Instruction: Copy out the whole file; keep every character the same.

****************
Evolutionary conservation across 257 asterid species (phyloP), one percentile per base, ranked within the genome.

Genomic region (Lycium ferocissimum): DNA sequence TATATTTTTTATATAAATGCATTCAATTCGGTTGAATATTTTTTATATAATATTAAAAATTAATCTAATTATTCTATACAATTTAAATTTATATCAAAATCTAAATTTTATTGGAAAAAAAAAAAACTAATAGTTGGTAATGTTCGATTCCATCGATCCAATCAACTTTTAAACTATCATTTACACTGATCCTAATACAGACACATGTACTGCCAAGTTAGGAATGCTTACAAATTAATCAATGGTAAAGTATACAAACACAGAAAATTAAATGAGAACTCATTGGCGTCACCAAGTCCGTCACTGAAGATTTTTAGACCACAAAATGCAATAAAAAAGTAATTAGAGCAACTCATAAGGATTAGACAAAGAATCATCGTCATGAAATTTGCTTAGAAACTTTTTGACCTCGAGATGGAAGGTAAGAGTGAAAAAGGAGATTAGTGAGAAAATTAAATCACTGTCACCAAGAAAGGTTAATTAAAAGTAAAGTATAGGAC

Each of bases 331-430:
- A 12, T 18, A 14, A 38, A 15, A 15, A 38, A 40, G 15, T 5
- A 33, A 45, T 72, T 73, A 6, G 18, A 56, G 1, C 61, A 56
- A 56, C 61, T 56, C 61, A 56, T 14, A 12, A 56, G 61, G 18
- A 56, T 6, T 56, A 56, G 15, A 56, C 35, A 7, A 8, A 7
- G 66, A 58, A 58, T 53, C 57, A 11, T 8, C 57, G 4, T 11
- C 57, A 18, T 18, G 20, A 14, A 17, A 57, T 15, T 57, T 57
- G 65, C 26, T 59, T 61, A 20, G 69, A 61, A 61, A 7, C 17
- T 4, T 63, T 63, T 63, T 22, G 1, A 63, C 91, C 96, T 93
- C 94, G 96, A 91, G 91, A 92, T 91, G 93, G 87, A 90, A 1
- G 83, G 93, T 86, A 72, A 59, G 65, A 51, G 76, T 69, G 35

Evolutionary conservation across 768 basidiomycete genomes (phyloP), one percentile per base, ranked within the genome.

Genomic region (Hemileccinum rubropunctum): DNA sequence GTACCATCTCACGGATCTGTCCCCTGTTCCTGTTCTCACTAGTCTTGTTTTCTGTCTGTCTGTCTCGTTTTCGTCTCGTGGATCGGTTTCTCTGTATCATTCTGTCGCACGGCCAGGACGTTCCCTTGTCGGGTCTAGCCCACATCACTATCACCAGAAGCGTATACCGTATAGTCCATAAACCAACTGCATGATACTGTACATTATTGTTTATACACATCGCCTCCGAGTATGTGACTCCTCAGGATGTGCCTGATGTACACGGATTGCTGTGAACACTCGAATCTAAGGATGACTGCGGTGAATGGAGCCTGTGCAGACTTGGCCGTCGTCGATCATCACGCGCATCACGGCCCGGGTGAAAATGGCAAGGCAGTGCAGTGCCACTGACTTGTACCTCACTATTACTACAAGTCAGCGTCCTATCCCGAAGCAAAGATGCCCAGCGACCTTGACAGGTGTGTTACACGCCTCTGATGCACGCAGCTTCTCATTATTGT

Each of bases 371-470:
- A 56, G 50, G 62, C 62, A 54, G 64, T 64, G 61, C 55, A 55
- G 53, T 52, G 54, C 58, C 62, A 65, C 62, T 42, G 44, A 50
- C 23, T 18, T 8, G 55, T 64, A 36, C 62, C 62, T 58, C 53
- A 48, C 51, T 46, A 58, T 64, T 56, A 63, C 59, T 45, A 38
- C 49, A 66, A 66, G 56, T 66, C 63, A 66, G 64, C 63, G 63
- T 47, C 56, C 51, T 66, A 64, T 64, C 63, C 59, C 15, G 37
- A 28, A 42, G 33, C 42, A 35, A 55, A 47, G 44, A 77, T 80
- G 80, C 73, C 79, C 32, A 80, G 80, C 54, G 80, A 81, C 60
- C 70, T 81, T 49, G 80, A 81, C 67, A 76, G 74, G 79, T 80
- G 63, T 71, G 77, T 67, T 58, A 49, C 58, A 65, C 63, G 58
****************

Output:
Evolutionary conservation across 257 asterid species (phyloP), one percentile per base, ranked within the genome.

Genomic region (Lycium ferocissimum): DNA sequence TATATTTTTTATATAAATGCATTCAATTCGGTTGAATATTTTTTATATAATATTAAAAATTAATCTAATTATTCTATACAATTTAAATTTATATCAAAATCTAAATTTTATTGGAAAAAAAAAAAACTAATAGTTGGTAATGTTCGATTCCATCGATCCAATCAACTTTTAAACTATCATTTACACTGATCCTAATACAGACACATGTACTGCCAAGTTAGGAATGCTTACAAATTAATCAATGGTAAAGTATACAAACACAGAAAATTAAATGAGAACTCATTGGCGTCACCAAGTCCGTCACTGAAGATTTTTAGACCACAAAATGCAATAAAAAAGTAATTAGAGCAACTCATAAGGATTAGACAAAGAATCATCGTCATGAAATTTGCTTAGAAACTTTTTGACCTCGAGATGGAAGGTAAGAGTGAAAAAGGAGATTAGTGAGAAAATTAAATCACTGTCACCAAGAAAGGTTAATTAAAAGTAAAGTATAGGAC

Each of bases 331-430:
- A 12, T 18, A 14, A 38, A 15, A 15, A 38, A 40, G 15, T 5
- A 33, A 45, T 72, T 73, A 6, G 18, A 56, G 1, C 61, A 56
- A 56, C 61, T 56, C 61, A 56, T 14, A 12, A 56, G 61, G 18
- A 56, T 6, T 56, A 56, G 15, A 56, C 35, A 7, A 8, A 7
- G 66, A 58, A 58, T 53, C 57, A 11, T 8, C 57, G 4, T 11
- C 57, A 18, T 18, G 20, A 14, A 17, A 57, T 15, T 57, T 57
- G 65, C 26, T 59, T 61, A 20, G 69, A 61, A 61, A 7, C 17
- T 4, T 63, T 63, T 63, T 22, G 1, A 63, C 91, C 96, T 93
- C 94, G 96, A 91, G 91, A 92, T 91, G 93, G 87, A 90, A 1
- G 83, G 93, T 86, A 72, A 59, G 65, A 51, G 76, T 69, G 35

Evolutionary conservation across 768 basidiomycete genomes (phyloP), one percentile per base, ranked within the genome.

Genomic region (Hemileccinum rubropunctum): DNA sequence GTACCATCTCACGGATCTGTCCCCTGTTCCTGTTCTCACTAGTCTTGTTTTCTGTCTGTCTGTCTCGTTTTCGTCTCGTGGATCGGTTTCTCTGTATCATTCTGTCGCACGGCCAGGACGTTCCCTTGTCGGGTCTAGCCCACATCACTATCACCAGAAGCGTATACCGTATAGTCCATAAACCAACTGCATGATACTGTACATTATTGTTTATACACATCGCCTCCGAGTATGTGACTCCTCAGGATGTGCCTGATGTACACGGATTGCTGTGAACACTCGAATCTAAGGATGACTGCGGTGAATGGAGCCTGTGCAGACTTGGCCGTCGTCGATCATCACGCGCATCACGGCCCGGGTGAAAATGGCAAGGCAGTGCAGTGCCACTGACTTGTACCTCACTATTACTACAAGTCAGCGTCCTATCCCGAAGCAAAGATGCCCAGCGACCTTGACAGGTGTGTTACACGCCTCTGATGCACGCAGCTTCTCATTATTGT

Each of bases 371-470:
- A 56, G 50, G 62, C 62, A 54, G 64, T 64, G 61, C 55, A 55
- G 53, T 52, G 54, C 58, C 62, A 65, C 62, T 42, G 44, A 50
- C 23, T 18, T 8, G 55, T 64, A 36, C 62, C 62, T 58, C 53
- A 48, C 51, T 46, A 58, T 64, T 56, A 63, C 59, T 45, A 38
- C 49, A 66, A 66, G 56, T 66, C 63, A 66, G 64, C 63, G 63
- T 47, C 56, C 51, T 66, A 64, T 64, C 63, C 59, C 15, G 37
- A 28, A 42, G 33, C 42, A 35, A 55, A 47, G 44, A 77, T 80
- G 80, C 73, C 79, C 32, A 80, G 80, C 54, G 80, A 81, C 60
- C 70, T 81, T 49, G 80, A 81, C 67, A 76, G 74, G 79, T 80
- G 63, T 71, G 77, T 67, T 58, A 49, C 58, A 65, C 63, G 58